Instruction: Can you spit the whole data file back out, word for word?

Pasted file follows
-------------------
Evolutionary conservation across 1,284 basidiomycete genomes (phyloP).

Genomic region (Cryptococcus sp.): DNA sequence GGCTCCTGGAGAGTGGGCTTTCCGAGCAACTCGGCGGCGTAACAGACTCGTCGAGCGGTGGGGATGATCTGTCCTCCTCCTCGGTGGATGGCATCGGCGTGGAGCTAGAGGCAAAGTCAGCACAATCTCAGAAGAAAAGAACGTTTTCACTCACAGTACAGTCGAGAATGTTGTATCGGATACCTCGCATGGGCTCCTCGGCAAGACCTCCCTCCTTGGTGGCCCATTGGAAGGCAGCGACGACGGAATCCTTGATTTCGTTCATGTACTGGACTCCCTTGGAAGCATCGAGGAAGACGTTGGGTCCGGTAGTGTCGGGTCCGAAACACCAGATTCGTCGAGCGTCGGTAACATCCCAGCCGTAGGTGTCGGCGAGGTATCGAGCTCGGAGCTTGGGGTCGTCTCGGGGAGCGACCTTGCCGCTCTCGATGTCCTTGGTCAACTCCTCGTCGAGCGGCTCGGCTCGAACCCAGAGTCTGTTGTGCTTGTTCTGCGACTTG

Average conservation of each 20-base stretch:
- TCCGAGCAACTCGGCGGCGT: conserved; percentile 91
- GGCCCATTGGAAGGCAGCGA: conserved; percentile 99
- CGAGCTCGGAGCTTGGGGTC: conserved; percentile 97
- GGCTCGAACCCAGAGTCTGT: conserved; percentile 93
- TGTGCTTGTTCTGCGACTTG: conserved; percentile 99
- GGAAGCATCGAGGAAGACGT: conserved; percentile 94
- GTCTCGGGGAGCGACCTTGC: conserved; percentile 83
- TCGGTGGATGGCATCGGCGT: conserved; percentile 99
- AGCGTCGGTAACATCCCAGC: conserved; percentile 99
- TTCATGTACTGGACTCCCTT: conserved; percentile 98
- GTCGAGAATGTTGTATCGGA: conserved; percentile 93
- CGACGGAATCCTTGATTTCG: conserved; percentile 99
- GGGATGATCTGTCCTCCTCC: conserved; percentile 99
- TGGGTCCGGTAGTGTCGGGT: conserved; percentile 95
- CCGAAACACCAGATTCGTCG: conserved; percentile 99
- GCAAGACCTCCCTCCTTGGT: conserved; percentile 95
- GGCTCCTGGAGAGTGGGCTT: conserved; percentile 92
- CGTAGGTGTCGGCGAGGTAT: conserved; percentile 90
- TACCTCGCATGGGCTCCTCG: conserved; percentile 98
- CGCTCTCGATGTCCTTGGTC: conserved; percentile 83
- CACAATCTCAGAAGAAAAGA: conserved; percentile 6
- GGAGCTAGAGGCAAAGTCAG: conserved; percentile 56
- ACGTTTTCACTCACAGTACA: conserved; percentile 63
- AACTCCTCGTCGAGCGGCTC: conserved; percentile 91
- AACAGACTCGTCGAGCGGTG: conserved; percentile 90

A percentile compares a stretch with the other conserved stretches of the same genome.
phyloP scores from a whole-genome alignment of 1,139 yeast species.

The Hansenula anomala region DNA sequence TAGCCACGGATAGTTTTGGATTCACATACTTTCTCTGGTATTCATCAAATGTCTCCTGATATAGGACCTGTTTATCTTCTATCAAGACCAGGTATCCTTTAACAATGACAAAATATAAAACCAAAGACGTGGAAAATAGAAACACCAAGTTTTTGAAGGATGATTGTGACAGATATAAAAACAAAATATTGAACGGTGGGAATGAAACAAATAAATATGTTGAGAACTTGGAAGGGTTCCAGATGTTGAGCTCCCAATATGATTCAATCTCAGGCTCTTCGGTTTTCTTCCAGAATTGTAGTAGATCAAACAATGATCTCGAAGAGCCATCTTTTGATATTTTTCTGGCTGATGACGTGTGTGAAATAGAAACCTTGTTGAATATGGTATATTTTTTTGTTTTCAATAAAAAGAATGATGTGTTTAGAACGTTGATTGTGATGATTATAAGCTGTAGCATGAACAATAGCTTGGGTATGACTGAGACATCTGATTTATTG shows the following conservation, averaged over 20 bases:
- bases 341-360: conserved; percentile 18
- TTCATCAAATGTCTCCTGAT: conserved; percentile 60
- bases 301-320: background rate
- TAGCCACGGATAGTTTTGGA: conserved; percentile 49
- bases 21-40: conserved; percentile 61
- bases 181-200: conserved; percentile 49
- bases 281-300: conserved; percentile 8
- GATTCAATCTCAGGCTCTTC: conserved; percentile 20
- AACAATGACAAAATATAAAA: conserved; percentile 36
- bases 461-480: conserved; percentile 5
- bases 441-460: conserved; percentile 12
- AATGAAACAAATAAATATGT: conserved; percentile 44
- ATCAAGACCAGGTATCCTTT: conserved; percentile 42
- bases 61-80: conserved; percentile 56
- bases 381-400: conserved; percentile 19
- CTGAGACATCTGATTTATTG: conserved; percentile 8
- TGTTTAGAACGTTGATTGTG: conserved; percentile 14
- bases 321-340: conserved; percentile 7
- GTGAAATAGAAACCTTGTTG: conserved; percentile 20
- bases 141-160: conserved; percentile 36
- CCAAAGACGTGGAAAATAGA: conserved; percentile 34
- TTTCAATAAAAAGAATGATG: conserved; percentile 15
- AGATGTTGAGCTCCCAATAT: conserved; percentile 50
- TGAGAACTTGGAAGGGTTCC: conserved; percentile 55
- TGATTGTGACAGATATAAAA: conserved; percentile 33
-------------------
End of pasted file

Evolutionary conservation across 1,284 basidiomycete genomes (phyloP).

Genomic region (Cryptococcus sp.): DNA sequence GGCTCCTGGAGAGTGGGCTTTCCGAGCAACTCGGCGGCGTAACAGACTCGTCGAGCGGTGGGGATGATCTGTCCTCCTCCTCGGTGGATGGCATCGGCGTGGAGCTAGAGGCAAAGTCAGCACAATCTCAGAAGAAAAGAACGTTTTCACTCACAGTACAGTCGAGAATGTTGTATCGGATACCTCGCATGGGCTCCTCGGCAAGACCTCCCTCCTTGGTGGCCCATTGGAAGGCAGCGACGACGGAATCCTTGATTTCGTTCATGTACTGGACTCCCTTGGAAGCATCGAGGAAGACGTTGGGTCCGGTAGTGTCGGGTCCGAAACACCAGATTCGTCGAGCGTCGGTAACATCCCAGCCGTAGGTGTCGGCGAGGTATCGAGCTCGGAGCTTGGGGTCGTCTCGGGGAGCGACCTTGCCGCTCTCGATGTCCTTGGTCAACTCCTCGTCGAGCGGCTCGGCTCGAACCCAGAGTCTGTTGTGCTTGTTCTGCGACTTG

Average conservation of each 20-base stretch:
- TCCGAGCAACTCGGCGGCGT: conserved; percentile 91
- GGCCCATTGGAAGGCAGCGA: conserved; percentile 99
- CGAGCTCGGAGCTTGGGGTC: conserved; percentile 97
- GGCTCGAACCCAGAGTCTGT: conserved; percentile 93
- TGTGCTTGTTCTGCGACTTG: conserved; percentile 99
- GGAAGCATCGAGGAAGACGT: conserved; percentile 94
- GTCTCGGGGAGCGACCTTGC: conserved; percentile 83
- TCGGTGGATGGCATCGGCGT: conserved; percentile 99
- AGCGTCGGTAACATCCCAGC: conserved; percentile 99
- TTCATGTACTGGACTCCCTT: conserved; percentile 98
- GTCGAGAATGTTGTATCGGA: conserved; percentile 93
- CGACGGAATCCTTGATTTCG: conserved; percentile 99
- GGGATGATCTGTCCTCCTCC: conserved; percentile 99
- TGGGTCCGGTAGTGTCGGGT: conserved; percentile 95
- CCGAAACACCAGATTCGTCG: conserved; percentile 99
- GCAAGACCTCCCTCCTTGGT: conserved; percentile 95
- GGCTCCTGGAGAGTGGGCTT: conserved; percentile 92
- CGTAGGTGTCGGCGAGGTAT: conserved; percentile 90
- TACCTCGCATGGGCTCCTCG: conserved; percentile 98
- CGCTCTCGATGTCCTTGGTC: conserved; percentile 83
- CACAATCTCAGAAGAAAAGA: conserved; percentile 6
- GGAGCTAGAGGCAAAGTCAG: conserved; percentile 56
- ACGTTTTCACTCACAGTACA: conserved; percentile 63
- AACTCCTCGTCGAGCGGCTC: conserved; percentile 91
- AACAGACTCGTCGAGCGGTG: conserved; percentile 90

A percentile compares a stretch with the other conserved stretches of the same genome.
phyloP scores from a whole-genome alignment of 1,139 yeast species.

The Hansenula anomala region DNA sequence TAGCCACGGATAGTTTTGGATTCACATACTTTCTCTGGTATTCATCAAATGTCTCCTGATATAGGACCTGTTTATCTTCTATCAAGACCAGGTATCCTTTAACAATGACAAAATATAAAACCAAAGACGTGGAAAATAGAAACACCAAGTTTTTGAAGGATGATTGTGACAGATATAAAAACAAAATATTGAACGGTGGGAATGAAACAAATAAATATGTTGAGAACTTGGAAGGGTTCCAGATGTTGAGCTCCCAATATGATTCAATCTCAGGCTCTTCGGTTTTCTTCCAGAATTGTAGTAGATCAAACAATGATCTCGAAGAGCCATCTTTTGATATTTTTCTGGCTGATGACGTGTGTGAAATAGAAACCTTGTTGAATATGGTATATTTTTTTGTTTTCAATAAAAAGAATGATGTGTTTAGAACGTTGATTGTGATGATTATAAGCTGTAGCATGAACAATAGCTTGGGTATGACTGAGACATCTGATTTATTG shows the following conservation, averaged over 20 bases:
- bases 341-360: conserved; percentile 18
- TTCATCAAATGTCTCCTGAT: conserved; percentile 60
- bases 301-320: background rate
- TAGCCACGGATAGTTTTGGA: conserved; percentile 49
- bases 21-40: conserved; percentile 61
- bases 181-200: conserved; percentile 49
- bases 281-300: conserved; percentile 8
- GATTCAATCTCAGGCTCTTC: conserved; percentile 20
- AACAATGACAAAATATAAAA: conserved; percentile 36
- bases 461-480: conserved; percentile 5
- bases 441-460: conserved; percentile 12
- AATGAAACAAATAAATATGT: conserved; percentile 44
- ATCAAGACCAGGTATCCTTT: conserved; percentile 42
- bases 61-80: conserved; percentile 56
- bases 381-400: conserved; percentile 19
- CTGAGACATCTGATTTATTG: conserved; percentile 8
- TGTTTAGAACGTTGATTGTG: conserved; percentile 14
- bases 321-340: conserved; percentile 7
- GTGAAATAGAAACCTTGTTG: conserved; percentile 20
- bases 141-160: conserved; percentile 36
- CCAAAGACGTGGAAAATAGA: conserved; percentile 34
- TTTCAATAAAAAGAATGATG: conserved; percentile 15
- AGATGTTGAGCTCCCAATAT: conserved; percentile 50
- TGAGAACTTGGAAGGGTTCC: conserved; percentile 55
- TGATTGTGACAGATATAAAA: conserved; percentile 33